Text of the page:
Sunday, January 20, 2013


The world is filled with dangerous jobs – firefighter, oil rig worker, coal miner, bomb disposal officer.  But perhaps the world’s most treacherous job is independent film watcher. I’m not talking “independent” cinema like a Miramax flick where they proudly pat themselves on the back for somehow managing to make their film with “only” $5 million dollars.  I’m talking about watching films that were made for less than the cost of a Buick where the filmmakers had to beg, borrow and steal in order to get their film done.  9 times out of 10 you are going to suffer through some poor aping of a superior source (see Tom’s hazard duty with the makers of THANKSKILLING 3 trying to do their best South Park impersonation). Most times you will end up depressed as hell, wondering just what you are doing with your life.

However, there are those rare times you see something that is truly bizarre and original that it reinvigorates your desire for “outsider” cinema.  THE GRUESOME DEATH OF TOMMY PISTOL is one of those films.  Essentially a splatter-comedy anthology, this film is actually a surprising take on the struggles of one trying to stay afloat in even the lowest part of Hollywood’s underbelly.  Even more surprising, it is a sharp commentary on the desire for fame and the absurd lengths one will go to achieve it. And, in the biggest shocker, it is a film that actually has heart.  Oh, and blood, lots of blood to match that heart on display.

As Forrest Gump always said, "Life is like a 7-11 hotdog..."
The film opens with Tommy Pistol (writer-director Aramis Sartorio) running late for an audition.  When he arrives and pleads for a chance, the producer (Mia Tyler) bitches him out. To add insult to injury, the next scene has Tommy fired from his job at a bookstore after he insults the owner’s mom.  Arriving home with the bad news, Tommy is given a lecture from his wife (Karen Sartorio).  She laughs about his “dreams of being an actor” and splits with their son.  12 months later Tommy is still in a depressed funk and decides to quell his misery – as we all do – by microwaving a hotdog and masturbating with a penis pump.  With perhaps too much blood going to the wrong head, Tommy slips into a hallucinatory dream state and the audience goes right along with him.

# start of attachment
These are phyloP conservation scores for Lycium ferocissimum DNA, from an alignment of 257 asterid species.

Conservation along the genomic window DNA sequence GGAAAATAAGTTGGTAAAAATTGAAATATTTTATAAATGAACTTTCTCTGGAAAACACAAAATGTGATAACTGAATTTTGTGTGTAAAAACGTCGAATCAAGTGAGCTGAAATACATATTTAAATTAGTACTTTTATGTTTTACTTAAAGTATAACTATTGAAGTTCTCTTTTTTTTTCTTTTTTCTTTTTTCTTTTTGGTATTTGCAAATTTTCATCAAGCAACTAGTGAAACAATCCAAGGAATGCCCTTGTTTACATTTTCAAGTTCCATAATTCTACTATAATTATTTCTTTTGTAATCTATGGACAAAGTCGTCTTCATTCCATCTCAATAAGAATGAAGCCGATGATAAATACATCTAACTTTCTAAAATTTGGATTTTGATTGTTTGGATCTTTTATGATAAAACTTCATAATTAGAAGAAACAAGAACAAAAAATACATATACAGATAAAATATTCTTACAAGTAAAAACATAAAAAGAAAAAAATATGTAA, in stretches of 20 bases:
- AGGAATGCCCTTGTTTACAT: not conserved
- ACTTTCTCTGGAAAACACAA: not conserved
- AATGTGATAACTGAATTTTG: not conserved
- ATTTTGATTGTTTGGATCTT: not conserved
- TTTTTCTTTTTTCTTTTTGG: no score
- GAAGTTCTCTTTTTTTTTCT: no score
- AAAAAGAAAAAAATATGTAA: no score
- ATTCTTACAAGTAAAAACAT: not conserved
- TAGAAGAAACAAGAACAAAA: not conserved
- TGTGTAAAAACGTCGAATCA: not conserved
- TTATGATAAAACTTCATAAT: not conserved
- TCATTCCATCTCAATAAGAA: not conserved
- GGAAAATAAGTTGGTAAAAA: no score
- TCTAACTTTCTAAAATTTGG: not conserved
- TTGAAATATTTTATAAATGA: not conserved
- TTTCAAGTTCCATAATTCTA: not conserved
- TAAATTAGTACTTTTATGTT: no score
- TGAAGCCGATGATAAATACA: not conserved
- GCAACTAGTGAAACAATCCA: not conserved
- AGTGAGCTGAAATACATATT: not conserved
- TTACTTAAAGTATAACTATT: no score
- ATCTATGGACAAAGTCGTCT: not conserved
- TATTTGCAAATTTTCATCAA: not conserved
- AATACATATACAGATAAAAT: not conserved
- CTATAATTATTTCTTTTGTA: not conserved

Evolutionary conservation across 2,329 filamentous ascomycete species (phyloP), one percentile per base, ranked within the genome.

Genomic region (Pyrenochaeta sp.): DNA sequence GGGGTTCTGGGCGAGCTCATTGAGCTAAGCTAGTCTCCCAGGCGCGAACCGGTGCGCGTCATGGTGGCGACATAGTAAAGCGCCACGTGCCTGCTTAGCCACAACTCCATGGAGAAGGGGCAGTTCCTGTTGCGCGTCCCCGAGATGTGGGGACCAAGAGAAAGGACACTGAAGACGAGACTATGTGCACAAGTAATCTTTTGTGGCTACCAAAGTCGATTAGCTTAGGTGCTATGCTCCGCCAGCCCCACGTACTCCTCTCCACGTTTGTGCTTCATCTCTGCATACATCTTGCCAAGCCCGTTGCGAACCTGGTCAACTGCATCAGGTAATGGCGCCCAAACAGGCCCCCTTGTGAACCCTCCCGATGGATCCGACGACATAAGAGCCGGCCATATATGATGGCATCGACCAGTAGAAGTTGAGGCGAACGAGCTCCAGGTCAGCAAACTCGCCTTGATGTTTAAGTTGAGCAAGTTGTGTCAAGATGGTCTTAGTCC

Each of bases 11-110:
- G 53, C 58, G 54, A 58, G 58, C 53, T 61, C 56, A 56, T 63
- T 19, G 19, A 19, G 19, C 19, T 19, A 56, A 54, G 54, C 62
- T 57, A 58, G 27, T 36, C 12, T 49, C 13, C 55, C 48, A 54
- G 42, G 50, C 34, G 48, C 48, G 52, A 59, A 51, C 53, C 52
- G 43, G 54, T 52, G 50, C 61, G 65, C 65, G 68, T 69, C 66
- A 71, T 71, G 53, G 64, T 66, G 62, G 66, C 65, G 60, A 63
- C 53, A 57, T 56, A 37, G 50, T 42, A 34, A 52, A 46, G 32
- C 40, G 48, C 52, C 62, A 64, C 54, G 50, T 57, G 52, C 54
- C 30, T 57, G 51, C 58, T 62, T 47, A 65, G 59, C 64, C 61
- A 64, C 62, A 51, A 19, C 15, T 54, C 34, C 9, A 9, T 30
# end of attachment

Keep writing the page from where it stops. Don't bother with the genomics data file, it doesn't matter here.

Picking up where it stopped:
The first segment shows a wide-eyed Tommy arriving in Los Angeles via train to live his dream of becoming an actor.  He tells the train conductor his plans and – in a fitting metaphor for the city – the guy spits on him.  Tommy checks into a fleapit motel with a horny Arab owner and jumps onto the bed, only to get up with a dozen syringes sticking out of his back. Coming off the unwanted high, Tommy gets a call to be on set that day.  He arrives at a warehouse and meets the Snuff Boss (Caleb Emerson, last seen harassing people on a bus in Damon Packard’s FOXFUR).  Yup, na├»ve ol’ Tommy’s first gig is to be in a snuff film.  Luckily, he is not “the star” but only the executioner.  Wide-eyed Tommy couldn’t tell the difference though as he marvels at the “set” and “props” for this lavish production.  He dives into his role with vigor as he kills his first victim (Mia Tyler again) with a cheese grater. This kid is a natural and the crew is all impressed (“Tommy, you’re a fucking artist,” screams the boss).  However, things get messy when one of the captive girls (Kimberly Kane) escapes and starts offing her captors.  Star-struck Tommy won’t have someone cutting in on his action, so he straps her down and uses her bloodstream to make a bloody Slip ‘n Slide.

She's having Gov. Schwarzenegger flashbacks
After a brief sojourn back to sleeping Tommy, we dive right into the second segment as Tommy moves up the Hollywood ranks as he sneaks onto the set of a big budget Arnold Schwarzenegger movie.  He poses as a Production Assistant for Ahhh-nold so that he can deliver the man his one-of-a-kind protein pies.  Tommy has ulterior motives though as he has drugged the pie.  Why?  Because he wants to skin him alive and wear his flesh.  “I just want to be you,” he says.  Think about that for a second.  That is some pretty damn awesome symbolism.  His plans, however, immediately go astray when he emerges from Arnold’s tent in his new flesh-suit and a P.A. yells, “Hey, that guy killed Arnold Schwarzenegger and he’s wearing his skin!”  Tommy then finds himself in a fight for his life as he must battle an army of rampaging P.A.s in typical Schwarzenegger film fashion and confronts an Asian girl P.A. who suddenly realizes she has amazing martial arts prowess after talking with her spiritual animal (a talking dog).  Seriously!